Sunaina Maira Opens Up About Surveillance of Arab and Muslim Americans In the Post-9/11 Era


Sunaina Maira Social Justice Series Flyer

Carter Herrera, Editor-in-chief

In 2010, Yasir Afifi, a 20-year-old Egyptian college student living in Santa Clara, took his car to a local mechanic’s shop for a typical oil change. He soon got a lot more than he bargained for. What unfolded, said Sunaina Maira, Professor of Asian American Studies at University of California, Davis, became “one of the most bizarre cases of surveillance of Muslim American youth” in the post-9/11 era. According to Maira, who headlined the Social Justice Speaker Series at Diablo Valley College several weeks ago, Afifi had noticed something odd under his car while it was on the jacks, and asked the mechanic what it was. The mechanic didn’t know but said it appeared to have been put there recently.

After Afifi asked the mechanic to remove it, he discovered that he had been transporting what he described as a “black cylindrical device battery with a battery pack, connected with a wire to a walkie talkie,” said Maira. It was a tracking device.

“This incident occurred after the Ninth Circuit Court of Appeals ruled that it was legal for law enforcement to place tracking devices in cars without a warrant,” she said. However, the court decision was overturned in 2012 in United States v. Jones, a Supreme Court case that deemed the 2005 arrest of a man named Antoine Jones on drug possession charges was unconstitutional after police illegally attached a tracker to Jones’ car.

When Afifi was asked by an interviewer if he felt whether his status as a Muslim American was the reason he was targeted with surveillance, Afifi responded, “Definitely.” Afifi added that when two FBI agents came to him asking to have the device back, they made him feel like he was a criminal and a terrorist.

Due to the publicity his situation received, Afifi, who was searching for a job at the time, was repeatedly denied employment.

Speaking via Zoom, Maira told listeners that after the terrorist attacks of Sept. 11, 2001, the U.S. government under President George W. Bush started a nationalist campaign called the “War on Terror,” which inflicted years of surveillance and invasions of privacy against Muslim and Arab American communities. The surveillance was based on stereotypes that the people who had carried out the September 11 attacks were Muslim, and therefore other Muslims in America were automatically seen as suspect.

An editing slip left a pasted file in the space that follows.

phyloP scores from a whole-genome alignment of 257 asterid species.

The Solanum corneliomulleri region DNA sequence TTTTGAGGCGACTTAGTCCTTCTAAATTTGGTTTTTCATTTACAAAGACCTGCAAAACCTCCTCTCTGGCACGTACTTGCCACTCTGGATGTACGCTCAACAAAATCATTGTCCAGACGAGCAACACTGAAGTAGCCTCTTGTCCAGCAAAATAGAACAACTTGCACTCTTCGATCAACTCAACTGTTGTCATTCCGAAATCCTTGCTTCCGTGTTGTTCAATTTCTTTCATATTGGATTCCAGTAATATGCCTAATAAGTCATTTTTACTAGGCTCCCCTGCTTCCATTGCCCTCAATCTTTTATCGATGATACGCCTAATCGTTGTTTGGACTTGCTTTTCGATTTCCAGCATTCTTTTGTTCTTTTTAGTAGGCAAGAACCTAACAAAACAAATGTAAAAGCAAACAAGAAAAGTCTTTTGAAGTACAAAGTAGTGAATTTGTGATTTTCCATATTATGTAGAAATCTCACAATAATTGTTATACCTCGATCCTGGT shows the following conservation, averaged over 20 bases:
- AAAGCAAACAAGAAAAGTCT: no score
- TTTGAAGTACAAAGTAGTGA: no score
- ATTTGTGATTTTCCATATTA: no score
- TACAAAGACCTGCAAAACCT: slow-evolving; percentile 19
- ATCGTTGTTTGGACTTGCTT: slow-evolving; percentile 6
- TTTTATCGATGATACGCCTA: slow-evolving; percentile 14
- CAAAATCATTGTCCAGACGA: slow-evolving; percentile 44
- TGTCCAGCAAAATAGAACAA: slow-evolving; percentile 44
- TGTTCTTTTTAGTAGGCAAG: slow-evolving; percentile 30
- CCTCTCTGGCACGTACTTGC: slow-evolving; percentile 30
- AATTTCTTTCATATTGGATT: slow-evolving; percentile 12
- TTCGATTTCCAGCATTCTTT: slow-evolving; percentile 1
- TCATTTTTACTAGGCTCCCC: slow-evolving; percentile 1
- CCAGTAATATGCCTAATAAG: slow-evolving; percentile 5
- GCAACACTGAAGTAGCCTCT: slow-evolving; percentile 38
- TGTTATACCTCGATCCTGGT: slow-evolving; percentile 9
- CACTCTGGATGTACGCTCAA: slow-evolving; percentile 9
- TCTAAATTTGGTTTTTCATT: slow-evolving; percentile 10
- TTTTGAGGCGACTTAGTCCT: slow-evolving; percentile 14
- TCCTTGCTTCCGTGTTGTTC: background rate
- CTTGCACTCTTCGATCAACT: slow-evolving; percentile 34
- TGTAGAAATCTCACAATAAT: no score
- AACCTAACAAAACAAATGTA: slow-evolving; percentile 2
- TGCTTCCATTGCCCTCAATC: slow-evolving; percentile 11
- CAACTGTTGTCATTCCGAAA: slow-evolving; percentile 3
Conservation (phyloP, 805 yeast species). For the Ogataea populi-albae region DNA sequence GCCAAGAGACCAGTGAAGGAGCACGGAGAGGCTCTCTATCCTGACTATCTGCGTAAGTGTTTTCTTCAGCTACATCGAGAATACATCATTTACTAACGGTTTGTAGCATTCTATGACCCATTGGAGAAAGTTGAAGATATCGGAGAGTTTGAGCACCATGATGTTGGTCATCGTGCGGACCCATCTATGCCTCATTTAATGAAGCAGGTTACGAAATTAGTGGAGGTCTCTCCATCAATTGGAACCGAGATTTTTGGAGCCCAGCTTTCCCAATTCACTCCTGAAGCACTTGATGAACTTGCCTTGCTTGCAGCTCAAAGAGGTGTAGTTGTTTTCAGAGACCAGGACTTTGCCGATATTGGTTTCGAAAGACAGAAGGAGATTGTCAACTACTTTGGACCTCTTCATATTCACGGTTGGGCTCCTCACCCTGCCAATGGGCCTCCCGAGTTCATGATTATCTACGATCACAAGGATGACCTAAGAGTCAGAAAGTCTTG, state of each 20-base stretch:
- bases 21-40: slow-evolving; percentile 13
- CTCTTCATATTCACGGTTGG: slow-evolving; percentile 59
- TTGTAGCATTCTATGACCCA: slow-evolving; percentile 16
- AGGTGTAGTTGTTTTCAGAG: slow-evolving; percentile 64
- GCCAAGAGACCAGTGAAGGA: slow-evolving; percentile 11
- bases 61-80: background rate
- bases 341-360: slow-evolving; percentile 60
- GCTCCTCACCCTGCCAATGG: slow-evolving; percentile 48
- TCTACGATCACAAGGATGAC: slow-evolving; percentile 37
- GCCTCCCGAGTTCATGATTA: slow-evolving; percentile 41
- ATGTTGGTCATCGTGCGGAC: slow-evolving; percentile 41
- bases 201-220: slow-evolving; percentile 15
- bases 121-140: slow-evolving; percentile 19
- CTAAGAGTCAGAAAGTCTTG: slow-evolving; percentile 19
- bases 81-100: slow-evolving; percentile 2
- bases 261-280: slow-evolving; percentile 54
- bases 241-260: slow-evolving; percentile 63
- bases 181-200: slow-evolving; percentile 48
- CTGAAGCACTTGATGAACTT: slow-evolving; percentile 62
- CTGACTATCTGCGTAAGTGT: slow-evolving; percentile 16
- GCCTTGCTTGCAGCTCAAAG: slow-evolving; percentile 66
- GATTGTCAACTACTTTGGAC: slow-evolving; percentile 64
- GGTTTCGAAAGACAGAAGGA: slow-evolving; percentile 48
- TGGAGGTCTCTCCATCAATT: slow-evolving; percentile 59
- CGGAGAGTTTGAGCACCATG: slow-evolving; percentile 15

“The domestic war on terror takes place, [with] undercover intelligence and policing that presumably preempt terrorist attacks, so it’s really focused on strategies of entrapment and providing the tools, the plans and sometimes the arms, particularly [to] young Muslim men,” Maira said.

Often, the targets become “those who have mental health issues” and involve “ setting them up for sting operations,” she added. “This is accompanied by surveilling and infiltrating targeted communities, with the help of informants from those same communities.”

Muslim American youth especially became a focus of government wiretapping and surveillance, Maira said. “Young people supposedly have to be monitored, contained, [or] repressed… so the surveillance state constitutes these racial and gender subjects of the nation and those presumably challenging the American way of life.”

In response to years of invasive monitoring, she added, Arab and Muslim Americans along with allies have increasingly opposed the racist targeting of their communities. “Immigrant rights and sanctuary activists are part of the movement that has grown in the Trump era to resist federal agents’ intelligence gathering and policing,” Maira said.

“These forms of resistance help us rethink political strategies and frameworks beyond the parameters of liberal democracy and civil rights, and aim to create a progressive culture of desecuritization.”